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LILLEY Peter

Peter Lilley is a former Secretary of State for Trade & Industy and for Social Security, and is MP for Hitchin & Harpenden.

The Stern Review, published ten years ago, is still cited by government to justify their costly climate policies. Yet it is a work of advocacy whose credibility has subsequently been seriously challenged. Though to listen to the BBC’s sycophantic interview celebrating this anniversary you would not realise that.

When it was published I was chairing the Global Poverty Commission. So I turned straight to the section about global warming and developing countries. My eye fell on a reference to a study showing that a 40° Celsius rise could cut yields of one crop variety by 70 per cent. I recognised that study which also shows that another variety of the crop showed increased yields at these temperatures. The Review did not mention this. That and similar examples of ‘suppressio veri’ sowed seeds of doubt in my mind about the Review’s objectivity.

Two years later came the Climate Change Act. The Government’s Impact Assessment was unprecedented. It showed that the potential costs were twice the maximum benefit (in reducing damage across the world caused by global warming). This – not any scepticism about the science of global warming – prompted five of us to vote against the Bill. The Impact Assessment flatly contradicted the Stern Review which claimed that the cost of preventing undue global warming would be a fraction of the benefits. But this was ignored as Parliament enacted the Bill without once considering its enormous cost.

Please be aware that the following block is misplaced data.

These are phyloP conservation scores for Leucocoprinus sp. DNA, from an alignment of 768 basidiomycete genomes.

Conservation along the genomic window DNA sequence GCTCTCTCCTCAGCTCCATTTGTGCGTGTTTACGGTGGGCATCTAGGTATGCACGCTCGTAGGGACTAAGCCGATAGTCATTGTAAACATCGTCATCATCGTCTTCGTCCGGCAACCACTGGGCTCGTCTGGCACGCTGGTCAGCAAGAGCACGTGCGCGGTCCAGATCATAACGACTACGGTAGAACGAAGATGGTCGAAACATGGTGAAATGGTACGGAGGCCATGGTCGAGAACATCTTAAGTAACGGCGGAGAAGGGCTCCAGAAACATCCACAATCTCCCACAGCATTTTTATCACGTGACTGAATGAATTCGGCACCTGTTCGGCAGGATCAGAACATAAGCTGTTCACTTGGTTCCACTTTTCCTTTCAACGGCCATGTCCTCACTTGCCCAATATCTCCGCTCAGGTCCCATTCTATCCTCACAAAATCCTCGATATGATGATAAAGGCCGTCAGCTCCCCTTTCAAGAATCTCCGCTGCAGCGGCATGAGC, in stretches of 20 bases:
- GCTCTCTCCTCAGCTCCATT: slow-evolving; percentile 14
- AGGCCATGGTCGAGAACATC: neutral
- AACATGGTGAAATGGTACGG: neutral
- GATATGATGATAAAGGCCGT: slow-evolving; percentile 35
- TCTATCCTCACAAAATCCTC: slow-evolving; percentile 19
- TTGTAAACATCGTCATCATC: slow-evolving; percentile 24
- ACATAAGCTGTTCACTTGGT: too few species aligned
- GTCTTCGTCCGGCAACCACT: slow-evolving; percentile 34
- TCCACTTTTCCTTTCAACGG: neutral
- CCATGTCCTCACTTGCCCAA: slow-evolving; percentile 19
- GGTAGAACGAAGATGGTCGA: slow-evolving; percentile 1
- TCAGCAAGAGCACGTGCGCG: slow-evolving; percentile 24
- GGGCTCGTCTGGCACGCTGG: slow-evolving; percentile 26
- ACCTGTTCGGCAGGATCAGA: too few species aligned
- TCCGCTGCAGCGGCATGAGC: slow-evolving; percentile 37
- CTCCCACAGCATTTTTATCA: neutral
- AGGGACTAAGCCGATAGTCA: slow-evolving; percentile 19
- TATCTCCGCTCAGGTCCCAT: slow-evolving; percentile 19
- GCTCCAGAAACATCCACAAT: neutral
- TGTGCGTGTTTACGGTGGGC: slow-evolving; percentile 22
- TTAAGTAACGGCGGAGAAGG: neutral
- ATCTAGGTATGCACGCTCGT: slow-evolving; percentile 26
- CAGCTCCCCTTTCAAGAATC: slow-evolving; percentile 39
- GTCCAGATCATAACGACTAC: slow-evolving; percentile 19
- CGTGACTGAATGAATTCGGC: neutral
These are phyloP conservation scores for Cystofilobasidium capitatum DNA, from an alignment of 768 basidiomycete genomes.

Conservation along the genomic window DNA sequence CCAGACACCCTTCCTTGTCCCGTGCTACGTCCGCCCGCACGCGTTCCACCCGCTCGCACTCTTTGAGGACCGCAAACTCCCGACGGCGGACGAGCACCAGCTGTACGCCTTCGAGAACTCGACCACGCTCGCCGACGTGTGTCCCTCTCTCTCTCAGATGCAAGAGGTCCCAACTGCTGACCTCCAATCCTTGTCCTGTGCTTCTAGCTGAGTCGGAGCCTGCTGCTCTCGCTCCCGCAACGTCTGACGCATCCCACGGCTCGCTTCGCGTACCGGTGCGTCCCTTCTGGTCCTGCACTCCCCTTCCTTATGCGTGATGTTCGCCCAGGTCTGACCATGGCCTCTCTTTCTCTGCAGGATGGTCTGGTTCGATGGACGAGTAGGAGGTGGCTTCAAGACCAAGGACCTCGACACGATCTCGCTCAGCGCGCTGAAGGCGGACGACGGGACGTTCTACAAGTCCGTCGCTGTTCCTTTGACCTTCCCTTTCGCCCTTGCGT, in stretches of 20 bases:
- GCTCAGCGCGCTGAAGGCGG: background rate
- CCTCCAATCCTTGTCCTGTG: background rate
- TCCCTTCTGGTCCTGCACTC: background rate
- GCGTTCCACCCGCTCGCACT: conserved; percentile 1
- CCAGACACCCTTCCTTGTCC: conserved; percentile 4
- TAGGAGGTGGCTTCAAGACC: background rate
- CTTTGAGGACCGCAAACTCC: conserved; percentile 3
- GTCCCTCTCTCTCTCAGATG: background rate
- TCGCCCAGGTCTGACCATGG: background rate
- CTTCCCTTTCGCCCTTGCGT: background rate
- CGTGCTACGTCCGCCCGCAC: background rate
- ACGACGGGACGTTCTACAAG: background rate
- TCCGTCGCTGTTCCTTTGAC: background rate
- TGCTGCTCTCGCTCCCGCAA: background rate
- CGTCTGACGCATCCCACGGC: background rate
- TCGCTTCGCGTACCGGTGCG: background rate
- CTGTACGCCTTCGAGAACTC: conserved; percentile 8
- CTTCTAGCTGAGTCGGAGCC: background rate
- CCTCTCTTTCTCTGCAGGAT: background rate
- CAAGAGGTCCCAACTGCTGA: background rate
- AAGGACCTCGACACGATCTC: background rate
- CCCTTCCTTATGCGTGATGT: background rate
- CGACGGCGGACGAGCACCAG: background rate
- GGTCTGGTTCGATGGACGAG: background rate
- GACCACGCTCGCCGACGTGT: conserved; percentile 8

When I finally studied the Review in depth I realised that:

  • It was not independent. It was commissioned by the Chancellor of the Exchequer and carried out by a team of Treasury officials led by the Treasury Chief Economist, Sir Nicholas Stern.
  • It was not a Review. Far from reviewing the evidence or producing new research, Stern reached conclusions way outside the previous economic consensus including the UN Inter-governmental Panel on Climate Change (IPCC) on whose scientific projections Stern’s projections were based. Whereas Stern said the benefits of reducing emissions would be five to 20 times the cost, the IPCC concluded: “analyses of the cost and benefits of mitigation indicate that these are broadly comparable in magnitude.”